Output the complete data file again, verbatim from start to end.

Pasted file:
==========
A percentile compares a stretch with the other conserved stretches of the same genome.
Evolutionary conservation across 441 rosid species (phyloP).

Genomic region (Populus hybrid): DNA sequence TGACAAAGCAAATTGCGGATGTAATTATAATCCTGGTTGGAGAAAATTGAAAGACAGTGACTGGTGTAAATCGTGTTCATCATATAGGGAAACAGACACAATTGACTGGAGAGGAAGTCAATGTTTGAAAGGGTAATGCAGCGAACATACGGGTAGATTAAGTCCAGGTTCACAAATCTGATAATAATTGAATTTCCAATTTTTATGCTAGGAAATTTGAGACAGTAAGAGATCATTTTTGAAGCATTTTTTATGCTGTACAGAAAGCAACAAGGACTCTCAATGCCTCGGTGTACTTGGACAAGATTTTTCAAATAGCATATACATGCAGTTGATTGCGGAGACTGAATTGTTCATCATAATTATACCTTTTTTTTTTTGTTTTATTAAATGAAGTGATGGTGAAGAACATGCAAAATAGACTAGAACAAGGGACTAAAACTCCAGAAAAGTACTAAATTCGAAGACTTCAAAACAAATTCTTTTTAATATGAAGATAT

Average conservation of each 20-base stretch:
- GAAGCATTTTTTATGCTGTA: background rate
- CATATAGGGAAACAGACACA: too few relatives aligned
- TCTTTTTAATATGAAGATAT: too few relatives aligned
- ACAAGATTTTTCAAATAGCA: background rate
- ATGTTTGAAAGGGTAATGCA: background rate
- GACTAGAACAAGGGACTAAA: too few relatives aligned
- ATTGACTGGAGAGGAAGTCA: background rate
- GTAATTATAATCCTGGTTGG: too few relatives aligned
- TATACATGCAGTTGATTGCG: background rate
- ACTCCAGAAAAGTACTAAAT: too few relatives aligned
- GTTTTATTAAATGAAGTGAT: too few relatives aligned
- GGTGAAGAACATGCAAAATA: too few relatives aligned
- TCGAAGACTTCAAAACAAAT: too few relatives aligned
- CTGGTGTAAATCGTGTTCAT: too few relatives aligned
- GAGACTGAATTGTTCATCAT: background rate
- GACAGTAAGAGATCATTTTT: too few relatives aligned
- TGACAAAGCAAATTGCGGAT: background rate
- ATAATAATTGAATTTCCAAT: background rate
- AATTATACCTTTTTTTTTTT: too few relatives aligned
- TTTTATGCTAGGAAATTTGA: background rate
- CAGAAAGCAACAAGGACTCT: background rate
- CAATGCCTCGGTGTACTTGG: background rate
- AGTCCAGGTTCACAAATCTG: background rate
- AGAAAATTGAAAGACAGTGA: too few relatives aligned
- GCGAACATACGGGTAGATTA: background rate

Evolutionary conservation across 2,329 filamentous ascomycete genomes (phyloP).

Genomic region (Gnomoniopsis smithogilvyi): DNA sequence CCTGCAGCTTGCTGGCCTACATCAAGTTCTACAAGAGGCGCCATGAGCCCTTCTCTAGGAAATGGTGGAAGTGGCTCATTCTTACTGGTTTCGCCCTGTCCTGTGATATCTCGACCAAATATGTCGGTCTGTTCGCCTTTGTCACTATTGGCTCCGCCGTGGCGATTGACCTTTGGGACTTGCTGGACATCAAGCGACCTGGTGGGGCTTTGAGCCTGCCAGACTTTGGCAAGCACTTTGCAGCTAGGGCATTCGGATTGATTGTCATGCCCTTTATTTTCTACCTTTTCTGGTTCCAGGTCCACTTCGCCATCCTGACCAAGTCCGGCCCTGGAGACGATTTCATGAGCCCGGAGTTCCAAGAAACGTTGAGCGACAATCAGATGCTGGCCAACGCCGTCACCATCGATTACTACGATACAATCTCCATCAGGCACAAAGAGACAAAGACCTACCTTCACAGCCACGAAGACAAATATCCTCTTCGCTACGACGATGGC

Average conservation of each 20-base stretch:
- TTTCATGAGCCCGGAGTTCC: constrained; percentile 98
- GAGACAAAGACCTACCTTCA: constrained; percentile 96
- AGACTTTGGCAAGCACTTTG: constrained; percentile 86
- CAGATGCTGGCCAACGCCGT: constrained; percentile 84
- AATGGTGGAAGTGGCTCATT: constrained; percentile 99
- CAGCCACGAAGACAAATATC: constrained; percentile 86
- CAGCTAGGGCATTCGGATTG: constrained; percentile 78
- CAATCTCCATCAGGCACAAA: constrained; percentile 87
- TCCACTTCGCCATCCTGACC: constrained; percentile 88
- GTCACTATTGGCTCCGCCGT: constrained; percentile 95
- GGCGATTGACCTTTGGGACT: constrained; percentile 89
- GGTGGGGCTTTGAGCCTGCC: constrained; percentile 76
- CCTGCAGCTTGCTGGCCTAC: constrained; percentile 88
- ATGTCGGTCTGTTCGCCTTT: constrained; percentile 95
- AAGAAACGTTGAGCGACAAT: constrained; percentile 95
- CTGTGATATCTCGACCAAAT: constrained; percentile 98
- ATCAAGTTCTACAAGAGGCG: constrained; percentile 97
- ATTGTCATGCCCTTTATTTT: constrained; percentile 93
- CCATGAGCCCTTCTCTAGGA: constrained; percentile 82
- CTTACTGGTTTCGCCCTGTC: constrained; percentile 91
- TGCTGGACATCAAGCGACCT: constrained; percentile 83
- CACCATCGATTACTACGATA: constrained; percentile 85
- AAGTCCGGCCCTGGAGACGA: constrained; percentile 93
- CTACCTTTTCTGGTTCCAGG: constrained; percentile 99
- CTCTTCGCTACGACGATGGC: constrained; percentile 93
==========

A percentile compares a stretch with the other conserved stretches of the same genome.
Evolutionary conservation across 441 rosid species (phyloP).

Genomic region (Populus hybrid): DNA sequence TGACAAAGCAAATTGCGGATGTAATTATAATCCTGGTTGGAGAAAATTGAAAGACAGTGACTGGTGTAAATCGTGTTCATCATATAGGGAAACAGACACAATTGACTGGAGAGGAAGTCAATGTTTGAAAGGGTAATGCAGCGAACATACGGGTAGATTAAGTCCAGGTTCACAAATCTGATAATAATTGAATTTCCAATTTTTATGCTAGGAAATTTGAGACAGTAAGAGATCATTTTTGAAGCATTTTTTATGCTGTACAGAAAGCAACAAGGACTCTCAATGCCTCGGTGTACTTGGACAAGATTTTTCAAATAGCATATACATGCAGTTGATTGCGGAGACTGAATTGTTCATCATAATTATACCTTTTTTTTTTTGTTTTATTAAATGAAGTGATGGTGAAGAACATGCAAAATAGACTAGAACAAGGGACTAAAACTCCAGAAAAGTACTAAATTCGAAGACTTCAAAACAAATTCTTTTTAATATGAAGATAT

Average conservation of each 20-base stretch:
- GAAGCATTTTTTATGCTGTA: background rate
- CATATAGGGAAACAGACACA: too few relatives aligned
- TCTTTTTAATATGAAGATAT: too few relatives aligned
- ACAAGATTTTTCAAATAGCA: background rate
- ATGTTTGAAAGGGTAATGCA: background rate
- GACTAGAACAAGGGACTAAA: too few relatives aligned
- ATTGACTGGAGAGGAAGTCA: background rate
- GTAATTATAATCCTGGTTGG: too few relatives aligned
- TATACATGCAGTTGATTGCG: background rate
- ACTCCAGAAAAGTACTAAAT: too few relatives aligned
- GTTTTATTAAATGAAGTGAT: too few relatives aligned
- GGTGAAGAACATGCAAAATA: too few relatives aligned
- TCGAAGACTTCAAAACAAAT: too few relatives aligned
- CTGGTGTAAATCGTGTTCAT: too few relatives aligned
- GAGACTGAATTGTTCATCAT: background rate
- GACAGTAAGAGATCATTTTT: too few relatives aligned
- TGACAAAGCAAATTGCGGAT: background rate
- ATAATAATTGAATTTCCAAT: background rate
- AATTATACCTTTTTTTTTTT: too few relatives aligned
- TTTTATGCTAGGAAATTTGA: background rate
- CAGAAAGCAACAAGGACTCT: background rate
- CAATGCCTCGGTGTACTTGG: background rate
- AGTCCAGGTTCACAAATCTG: background rate
- AGAAAATTGAAAGACAGTGA: too few relatives aligned
- GCGAACATACGGGTAGATTA: background rate

Evolutionary conservation across 2,329 filamentous ascomycete genomes (phyloP).

Genomic region (Gnomoniopsis smithogilvyi): DNA sequence CCTGCAGCTTGCTGGCCTACATCAAGTTCTACAAGAGGCGCCATGAGCCCTTCTCTAGGAAATGGTGGAAGTGGCTCATTCTTACTGGTTTCGCCCTGTCCTGTGATATCTCGACCAAATATGTCGGTCTGTTCGCCTTTGTCACTATTGGCTCCGCCGTGGCGATTGACCTTTGGGACTTGCTGGACATCAAGCGACCTGGTGGGGCTTTGAGCCTGCCAGACTTTGGCAAGCACTTTGCAGCTAGGGCATTCGGATTGATTGTCATGCCCTTTATTTTCTACCTTTTCTGGTTCCAGGTCCACTTCGCCATCCTGACCAAGTCCGGCCCTGGAGACGATTTCATGAGCCCGGAGTTCCAAGAAACGTTGAGCGACAATCAGATGCTGGCCAACGCCGTCACCATCGATTACTACGATACAATCTCCATCAGGCACAAAGAGACAAAGACCTACCTTCACAGCCACGAAGACAAATATCCTCTTCGCTACGACGATGGC

Average conservation of each 20-base stretch:
- TTTCATGAGCCCGGAGTTCC: constrained; percentile 98
- GAGACAAAGACCTACCTTCA: constrained; percentile 96
- AGACTTTGGCAAGCACTTTG: constrained; percentile 86
- CAGATGCTGGCCAACGCCGT: constrained; percentile 84
- AATGGTGGAAGTGGCTCATT: constrained; percentile 99
- CAGCCACGAAGACAAATATC: constrained; percentile 86
- CAGCTAGGGCATTCGGATTG: constrained; percentile 78
- CAATCTCCATCAGGCACAAA: constrained; percentile 87
- TCCACTTCGCCATCCTGACC: constrained; percentile 88
- GTCACTATTGGCTCCGCCGT: constrained; percentile 95
- GGCGATTGACCTTTGGGACT: constrained; percentile 89
- GGTGGGGCTTTGAGCCTGCC: constrained; percentile 76
- CCTGCAGCTTGCTGGCCTAC: constrained; percentile 88
- ATGTCGGTCTGTTCGCCTTT: constrained; percentile 95
- AAGAAACGTTGAGCGACAAT: constrained; percentile 95
- CTGTGATATCTCGACCAAAT: constrained; percentile 98
- ATCAAGTTCTACAAGAGGCG: constrained; percentile 97
- ATTGTCATGCCCTTTATTTT: constrained; percentile 93
- CCATGAGCCCTTCTCTAGGA: constrained; percentile 82
- CTTACTGGTTTCGCCCTGTC: constrained; percentile 91
- TGCTGGACATCAAGCGACCT: constrained; percentile 83
- CACCATCGATTACTACGATA: constrained; percentile 85
- AAGTCCGGCCCTGGAGACGA: constrained; percentile 93
- CTACCTTTTCTGGTTCCAGG: constrained; percentile 99
- CTCTTCGCTACGACGATGGC: constrained; percentile 93